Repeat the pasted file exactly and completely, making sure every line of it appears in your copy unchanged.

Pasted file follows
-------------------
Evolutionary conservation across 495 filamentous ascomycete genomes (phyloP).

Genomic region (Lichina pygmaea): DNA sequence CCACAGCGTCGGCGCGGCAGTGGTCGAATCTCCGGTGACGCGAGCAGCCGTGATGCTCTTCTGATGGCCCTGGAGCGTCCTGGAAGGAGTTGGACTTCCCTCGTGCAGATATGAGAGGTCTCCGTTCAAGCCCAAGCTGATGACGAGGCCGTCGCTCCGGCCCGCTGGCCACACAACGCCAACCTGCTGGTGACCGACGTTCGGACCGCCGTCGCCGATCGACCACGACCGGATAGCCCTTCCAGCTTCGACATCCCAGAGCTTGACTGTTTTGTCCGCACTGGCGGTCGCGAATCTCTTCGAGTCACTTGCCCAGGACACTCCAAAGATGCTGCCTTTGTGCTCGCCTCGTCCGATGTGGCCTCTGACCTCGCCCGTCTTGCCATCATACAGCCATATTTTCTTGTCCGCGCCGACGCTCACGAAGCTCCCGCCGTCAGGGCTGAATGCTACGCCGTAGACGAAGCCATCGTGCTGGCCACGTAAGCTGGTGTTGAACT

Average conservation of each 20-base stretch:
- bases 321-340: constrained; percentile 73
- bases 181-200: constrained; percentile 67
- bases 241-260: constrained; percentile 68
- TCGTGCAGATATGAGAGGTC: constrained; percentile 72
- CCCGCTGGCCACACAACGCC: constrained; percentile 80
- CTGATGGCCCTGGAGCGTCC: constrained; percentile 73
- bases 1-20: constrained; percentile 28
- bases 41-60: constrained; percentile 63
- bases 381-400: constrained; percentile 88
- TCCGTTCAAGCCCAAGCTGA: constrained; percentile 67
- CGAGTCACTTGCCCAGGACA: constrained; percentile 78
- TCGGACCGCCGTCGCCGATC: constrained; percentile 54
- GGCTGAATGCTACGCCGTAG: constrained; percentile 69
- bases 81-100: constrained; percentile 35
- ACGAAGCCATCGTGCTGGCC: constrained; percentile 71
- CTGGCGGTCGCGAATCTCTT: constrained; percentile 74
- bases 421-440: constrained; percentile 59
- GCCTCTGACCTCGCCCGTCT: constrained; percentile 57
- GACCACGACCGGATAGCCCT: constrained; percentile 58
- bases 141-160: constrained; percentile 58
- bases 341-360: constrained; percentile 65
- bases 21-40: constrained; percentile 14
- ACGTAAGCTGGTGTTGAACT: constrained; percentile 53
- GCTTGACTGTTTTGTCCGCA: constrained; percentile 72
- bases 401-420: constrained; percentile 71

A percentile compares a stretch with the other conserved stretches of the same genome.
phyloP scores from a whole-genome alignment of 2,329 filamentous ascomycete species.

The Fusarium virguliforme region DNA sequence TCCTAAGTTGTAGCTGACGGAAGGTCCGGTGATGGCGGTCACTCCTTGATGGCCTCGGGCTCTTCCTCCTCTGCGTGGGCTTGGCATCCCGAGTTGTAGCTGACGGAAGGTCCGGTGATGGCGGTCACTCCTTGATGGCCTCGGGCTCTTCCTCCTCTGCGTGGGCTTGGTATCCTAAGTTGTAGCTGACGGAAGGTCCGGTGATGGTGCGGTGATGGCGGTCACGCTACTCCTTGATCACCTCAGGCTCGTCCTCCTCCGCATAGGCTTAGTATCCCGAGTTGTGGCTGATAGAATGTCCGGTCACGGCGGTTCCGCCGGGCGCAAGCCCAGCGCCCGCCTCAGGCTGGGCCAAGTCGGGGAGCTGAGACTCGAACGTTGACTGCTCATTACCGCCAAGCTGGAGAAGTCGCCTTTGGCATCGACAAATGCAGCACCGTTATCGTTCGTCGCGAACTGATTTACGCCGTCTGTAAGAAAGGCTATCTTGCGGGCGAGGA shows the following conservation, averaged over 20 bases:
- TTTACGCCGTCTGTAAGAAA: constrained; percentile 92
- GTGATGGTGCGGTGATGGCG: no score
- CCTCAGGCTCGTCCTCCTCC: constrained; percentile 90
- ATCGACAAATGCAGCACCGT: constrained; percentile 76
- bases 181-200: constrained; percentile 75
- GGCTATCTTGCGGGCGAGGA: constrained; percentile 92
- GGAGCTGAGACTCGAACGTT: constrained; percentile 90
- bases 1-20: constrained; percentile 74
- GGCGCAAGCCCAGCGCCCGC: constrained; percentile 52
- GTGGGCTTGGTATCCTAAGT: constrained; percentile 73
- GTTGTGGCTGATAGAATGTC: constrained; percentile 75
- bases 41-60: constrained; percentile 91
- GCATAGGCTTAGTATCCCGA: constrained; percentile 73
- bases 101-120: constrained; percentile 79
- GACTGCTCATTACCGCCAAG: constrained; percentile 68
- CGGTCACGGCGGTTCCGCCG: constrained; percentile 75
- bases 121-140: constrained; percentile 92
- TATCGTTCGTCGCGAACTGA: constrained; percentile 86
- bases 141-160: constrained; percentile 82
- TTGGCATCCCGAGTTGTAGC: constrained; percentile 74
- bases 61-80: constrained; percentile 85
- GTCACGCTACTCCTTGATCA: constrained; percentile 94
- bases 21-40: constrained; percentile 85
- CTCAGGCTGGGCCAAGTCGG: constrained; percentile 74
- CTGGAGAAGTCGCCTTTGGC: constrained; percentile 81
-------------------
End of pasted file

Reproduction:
Evolutionary conservation across 495 filamentous ascomycete genomes (phyloP).

Genomic region (Lichina pygmaea): DNA sequence CCACAGCGTCGGCGCGGCAGTGGTCGAATCTCCGGTGACGCGAGCAGCCGTGATGCTCTTCTGATGGCCCTGGAGCGTCCTGGAAGGAGTTGGACTTCCCTCGTGCAGATATGAGAGGTCTCCGTTCAAGCCCAAGCTGATGACGAGGCCGTCGCTCCGGCCCGCTGGCCACACAACGCCAACCTGCTGGTGACCGACGTTCGGACCGCCGTCGCCGATCGACCACGACCGGATAGCCCTTCCAGCTTCGACATCCCAGAGCTTGACTGTTTTGTCCGCACTGGCGGTCGCGAATCTCTTCGAGTCACTTGCCCAGGACACTCCAAAGATGCTGCCTTTGTGCTCGCCTCGTCCGATGTGGCCTCTGACCTCGCCCGTCTTGCCATCATACAGCCATATTTTCTTGTCCGCGCCGACGCTCACGAAGCTCCCGCCGTCAGGGCTGAATGCTACGCCGTAGACGAAGCCATCGTGCTGGCCACGTAAGCTGGTGTTGAACT

Average conservation of each 20-base stretch:
- bases 321-340: constrained; percentile 73
- bases 181-200: constrained; percentile 67
- bases 241-260: constrained; percentile 68
- TCGTGCAGATATGAGAGGTC: constrained; percentile 72
- CCCGCTGGCCACACAACGCC: constrained; percentile 80
- CTGATGGCCCTGGAGCGTCC: constrained; percentile 73
- bases 1-20: constrained; percentile 28
- bases 41-60: constrained; percentile 63
- bases 381-400: constrained; percentile 88
- TCCGTTCAAGCCCAAGCTGA: constrained; percentile 67
- CGAGTCACTTGCCCAGGACA: constrained; percentile 78
- TCGGACCGCCGTCGCCGATC: constrained; percentile 54
- GGCTGAATGCTACGCCGTAG: constrained; percentile 69
- bases 81-100: constrained; percentile 35
- ACGAAGCCATCGTGCTGGCC: constrained; percentile 71
- CTGGCGGTCGCGAATCTCTT: constrained; percentile 74
- bases 421-440: constrained; percentile 59
- GCCTCTGACCTCGCCCGTCT: constrained; percentile 57
- GACCACGACCGGATAGCCCT: constrained; percentile 58
- bases 141-160: constrained; percentile 58
- bases 341-360: constrained; percentile 65
- bases 21-40: constrained; percentile 14
- ACGTAAGCTGGTGTTGAACT: constrained; percentile 53
- GCTTGACTGTTTTGTCCGCA: constrained; percentile 72
- bases 401-420: constrained; percentile 71

A percentile compares a stretch with the other conserved stretches of the same genome.
phyloP scores from a whole-genome alignment of 2,329 filamentous ascomycete species.

The Fusarium virguliforme region DNA sequence TCCTAAGTTGTAGCTGACGGAAGGTCCGGTGATGGCGGTCACTCCTTGATGGCCTCGGGCTCTTCCTCCTCTGCGTGGGCTTGGCATCCCGAGTTGTAGCTGACGGAAGGTCCGGTGATGGCGGTCACTCCTTGATGGCCTCGGGCTCTTCCTCCTCTGCGTGGGCTTGGTATCCTAAGTTGTAGCTGACGGAAGGTCCGGTGATGGTGCGGTGATGGCGGTCACGCTACTCCTTGATCACCTCAGGCTCGTCCTCCTCCGCATAGGCTTAGTATCCCGAGTTGTGGCTGATAGAATGTCCGGTCACGGCGGTTCCGCCGGGCGCAAGCCCAGCGCCCGCCTCAGGCTGGGCCAAGTCGGGGAGCTGAGACTCGAACGTTGACTGCTCATTACCGCCAAGCTGGAGAAGTCGCCTTTGGCATCGACAAATGCAGCACCGTTATCGTTCGTCGCGAACTGATTTACGCCGTCTGTAAGAAAGGCTATCTTGCGGGCGAGGA shows the following conservation, averaged over 20 bases:
- TTTACGCCGTCTGTAAGAAA: constrained; percentile 92
- GTGATGGTGCGGTGATGGCG: no score
- CCTCAGGCTCGTCCTCCTCC: constrained; percentile 90
- ATCGACAAATGCAGCACCGT: constrained; percentile 76
- bases 181-200: constrained; percentile 75
- GGCTATCTTGCGGGCGAGGA: constrained; percentile 92
- GGAGCTGAGACTCGAACGTT: constrained; percentile 90
- bases 1-20: constrained; percentile 74
- GGCGCAAGCCCAGCGCCCGC: constrained; percentile 52
- GTGGGCTTGGTATCCTAAGT: constrained; percentile 73
- GTTGTGGCTGATAGAATGTC: constrained; percentile 75
- bases 41-60: constrained; percentile 91
- GCATAGGCTTAGTATCCCGA: constrained; percentile 73
- bases 101-120: constrained; percentile 79
- GACTGCTCATTACCGCCAAG: constrained; percentile 68
- CGGTCACGGCGGTTCCGCCG: constrained; percentile 75
- bases 121-140: constrained; percentile 92
- TATCGTTCGTCGCGAACTGA: constrained; percentile 86
- bases 141-160: constrained; percentile 82
- TTGGCATCCCGAGTTGTAGC: constrained; percentile 74
- bases 61-80: constrained; percentile 85
- GTCACGCTACTCCTTGATCA: constrained; percentile 94
- bases 21-40: constrained; percentile 85
- CTCAGGCTGGGCCAAGTCGG: constrained; percentile 74
- CTGGAGAAGTCGCCTTTGGC: constrained; percentile 81